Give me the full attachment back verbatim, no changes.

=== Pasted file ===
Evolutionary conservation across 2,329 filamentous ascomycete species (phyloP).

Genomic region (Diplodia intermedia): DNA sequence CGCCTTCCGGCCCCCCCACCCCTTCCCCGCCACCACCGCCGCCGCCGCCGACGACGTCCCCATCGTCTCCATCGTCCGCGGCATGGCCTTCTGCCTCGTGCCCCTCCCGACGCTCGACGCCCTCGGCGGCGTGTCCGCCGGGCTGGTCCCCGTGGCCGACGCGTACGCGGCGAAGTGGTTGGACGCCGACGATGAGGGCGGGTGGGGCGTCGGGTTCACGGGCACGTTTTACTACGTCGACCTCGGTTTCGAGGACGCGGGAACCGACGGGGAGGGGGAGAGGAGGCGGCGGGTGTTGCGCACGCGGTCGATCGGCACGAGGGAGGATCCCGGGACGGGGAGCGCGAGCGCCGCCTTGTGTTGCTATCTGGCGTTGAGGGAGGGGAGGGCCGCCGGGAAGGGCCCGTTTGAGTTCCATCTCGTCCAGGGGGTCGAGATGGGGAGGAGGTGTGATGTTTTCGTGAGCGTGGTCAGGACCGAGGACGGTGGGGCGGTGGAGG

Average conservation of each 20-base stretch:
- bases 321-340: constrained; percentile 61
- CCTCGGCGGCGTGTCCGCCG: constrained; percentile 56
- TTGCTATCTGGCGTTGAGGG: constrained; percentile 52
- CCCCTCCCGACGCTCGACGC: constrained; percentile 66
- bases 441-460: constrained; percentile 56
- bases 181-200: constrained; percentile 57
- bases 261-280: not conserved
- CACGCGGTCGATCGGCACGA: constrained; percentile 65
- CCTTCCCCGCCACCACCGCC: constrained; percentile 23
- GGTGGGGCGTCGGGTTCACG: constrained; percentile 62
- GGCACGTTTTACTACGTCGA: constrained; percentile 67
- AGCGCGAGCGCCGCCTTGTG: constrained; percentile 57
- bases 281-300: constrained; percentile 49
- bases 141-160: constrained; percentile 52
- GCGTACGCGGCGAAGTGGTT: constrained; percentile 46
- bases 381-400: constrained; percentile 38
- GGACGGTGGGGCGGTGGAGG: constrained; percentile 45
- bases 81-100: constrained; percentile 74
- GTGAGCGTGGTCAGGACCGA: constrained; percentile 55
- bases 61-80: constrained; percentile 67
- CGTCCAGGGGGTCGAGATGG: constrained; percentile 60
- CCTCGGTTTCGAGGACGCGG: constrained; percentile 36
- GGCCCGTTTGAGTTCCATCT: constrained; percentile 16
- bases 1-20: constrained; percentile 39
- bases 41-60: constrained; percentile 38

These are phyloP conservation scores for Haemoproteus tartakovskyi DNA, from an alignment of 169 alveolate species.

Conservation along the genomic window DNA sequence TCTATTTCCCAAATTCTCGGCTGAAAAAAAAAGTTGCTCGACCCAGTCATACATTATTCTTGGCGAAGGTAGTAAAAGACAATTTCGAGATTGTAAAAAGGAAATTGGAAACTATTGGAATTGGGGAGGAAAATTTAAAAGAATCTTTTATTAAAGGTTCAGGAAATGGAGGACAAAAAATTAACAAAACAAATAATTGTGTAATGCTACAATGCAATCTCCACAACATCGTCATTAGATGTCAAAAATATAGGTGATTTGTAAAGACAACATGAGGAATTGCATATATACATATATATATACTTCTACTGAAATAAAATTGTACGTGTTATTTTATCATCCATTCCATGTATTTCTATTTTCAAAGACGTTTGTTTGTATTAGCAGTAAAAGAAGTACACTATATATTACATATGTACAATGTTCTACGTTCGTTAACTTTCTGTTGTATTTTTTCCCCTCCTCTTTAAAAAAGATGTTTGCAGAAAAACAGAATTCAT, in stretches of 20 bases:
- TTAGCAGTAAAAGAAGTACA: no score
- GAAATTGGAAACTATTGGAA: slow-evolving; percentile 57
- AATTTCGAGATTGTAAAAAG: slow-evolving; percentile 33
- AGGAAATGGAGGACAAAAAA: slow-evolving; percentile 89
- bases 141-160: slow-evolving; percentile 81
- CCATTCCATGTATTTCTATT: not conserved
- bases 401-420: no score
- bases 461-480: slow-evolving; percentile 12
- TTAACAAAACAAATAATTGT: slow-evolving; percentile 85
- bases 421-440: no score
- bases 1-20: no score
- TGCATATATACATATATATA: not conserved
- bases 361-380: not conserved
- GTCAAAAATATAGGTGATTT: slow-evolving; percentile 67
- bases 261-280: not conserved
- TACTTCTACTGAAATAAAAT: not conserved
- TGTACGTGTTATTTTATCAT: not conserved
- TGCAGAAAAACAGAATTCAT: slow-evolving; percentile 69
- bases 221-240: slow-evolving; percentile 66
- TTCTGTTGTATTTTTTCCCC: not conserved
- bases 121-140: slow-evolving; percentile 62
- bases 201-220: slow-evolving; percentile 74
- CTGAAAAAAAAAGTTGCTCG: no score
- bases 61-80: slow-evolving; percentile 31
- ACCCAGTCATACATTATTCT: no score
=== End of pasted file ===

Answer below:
Evolutionary conservation across 2,329 filamentous ascomycete species (phyloP).

Genomic region (Diplodia intermedia): DNA sequence CGCCTTCCGGCCCCCCCACCCCTTCCCCGCCACCACCGCCGCCGCCGCCGACGACGTCCCCATCGTCTCCATCGTCCGCGGCATGGCCTTCTGCCTCGTGCCCCTCCCGACGCTCGACGCCCTCGGCGGCGTGTCCGCCGGGCTGGTCCCCGTGGCCGACGCGTACGCGGCGAAGTGGTTGGACGCCGACGATGAGGGCGGGTGGGGCGTCGGGTTCACGGGCACGTTTTACTACGTCGACCTCGGTTTCGAGGACGCGGGAACCGACGGGGAGGGGGAGAGGAGGCGGCGGGTGTTGCGCACGCGGTCGATCGGCACGAGGGAGGATCCCGGGACGGGGAGCGCGAGCGCCGCCTTGTGTTGCTATCTGGCGTTGAGGGAGGGGAGGGCCGCCGGGAAGGGCCCGTTTGAGTTCCATCTCGTCCAGGGGGTCGAGATGGGGAGGAGGTGTGATGTTTTCGTGAGCGTGGTCAGGACCGAGGACGGTGGGGCGGTGGAGG

Average conservation of each 20-base stretch:
- bases 321-340: constrained; percentile 61
- CCTCGGCGGCGTGTCCGCCG: constrained; percentile 56
- TTGCTATCTGGCGTTGAGGG: constrained; percentile 52
- CCCCTCCCGACGCTCGACGC: constrained; percentile 66
- bases 441-460: constrained; percentile 56
- bases 181-200: constrained; percentile 57
- bases 261-280: not conserved
- CACGCGGTCGATCGGCACGA: constrained; percentile 65
- CCTTCCCCGCCACCACCGCC: constrained; percentile 23
- GGTGGGGCGTCGGGTTCACG: constrained; percentile 62
- GGCACGTTTTACTACGTCGA: constrained; percentile 67
- AGCGCGAGCGCCGCCTTGTG: constrained; percentile 57
- bases 281-300: constrained; percentile 49
- bases 141-160: constrained; percentile 52
- GCGTACGCGGCGAAGTGGTT: constrained; percentile 46
- bases 381-400: constrained; percentile 38
- GGACGGTGGGGCGGTGGAGG: constrained; percentile 45
- bases 81-100: constrained; percentile 74
- GTGAGCGTGGTCAGGACCGA: constrained; percentile 55
- bases 61-80: constrained; percentile 67
- CGTCCAGGGGGTCGAGATGG: constrained; percentile 60
- CCTCGGTTTCGAGGACGCGG: constrained; percentile 36
- GGCCCGTTTGAGTTCCATCT: constrained; percentile 16
- bases 1-20: constrained; percentile 39
- bases 41-60: constrained; percentile 38

These are phyloP conservation scores for Haemoproteus tartakovskyi DNA, from an alignment of 169 alveolate species.

Conservation along the genomic window DNA sequence TCTATTTCCCAAATTCTCGGCTGAAAAAAAAAGTTGCTCGACCCAGTCATACATTATTCTTGGCGAAGGTAGTAAAAGACAATTTCGAGATTGTAAAAAGGAAATTGGAAACTATTGGAATTGGGGAGGAAAATTTAAAAGAATCTTTTATTAAAGGTTCAGGAAATGGAGGACAAAAAATTAACAAAACAAATAATTGTGTAATGCTACAATGCAATCTCCACAACATCGTCATTAGATGTCAAAAATATAGGTGATTTGTAAAGACAACATGAGGAATTGCATATATACATATATATATACTTCTACTGAAATAAAATTGTACGTGTTATTTTATCATCCATTCCATGTATTTCTATTTTCAAAGACGTTTGTTTGTATTAGCAGTAAAAGAAGTACACTATATATTACATATGTACAATGTTCTACGTTCGTTAACTTTCTGTTGTATTTTTTCCCCTCCTCTTTAAAAAAGATGTTTGCAGAAAAACAGAATTCAT, in stretches of 20 bases:
- TTAGCAGTAAAAGAAGTACA: no score
- GAAATTGGAAACTATTGGAA: slow-evolving; percentile 57
- AATTTCGAGATTGTAAAAAG: slow-evolving; percentile 33
- AGGAAATGGAGGACAAAAAA: slow-evolving; percentile 89
- bases 141-160: slow-evolving; percentile 81
- CCATTCCATGTATTTCTATT: not conserved
- bases 401-420: no score
- bases 461-480: slow-evolving; percentile 12
- TTAACAAAACAAATAATTGT: slow-evolving; percentile 85
- bases 421-440: no score
- bases 1-20: no score
- TGCATATATACATATATATA: not conserved
- bases 361-380: not conserved
- GTCAAAAATATAGGTGATTT: slow-evolving; percentile 67
- bases 261-280: not conserved
- TACTTCTACTGAAATAAAAT: not conserved
- TGTACGTGTTATTTTATCAT: not conserved
- TGCAGAAAAACAGAATTCAT: slow-evolving; percentile 69
- bases 221-240: slow-evolving; percentile 66
- TTCTGTTGTATTTTTTCCCC: not conserved
- bases 121-140: slow-evolving; percentile 62
- bases 201-220: slow-evolving; percentile 74
- CTGAAAAAAAAAGTTGCTCG: no score
- bases 61-80: slow-evolving; percentile 31
- ACCCAGTCATACATTATTCT: no score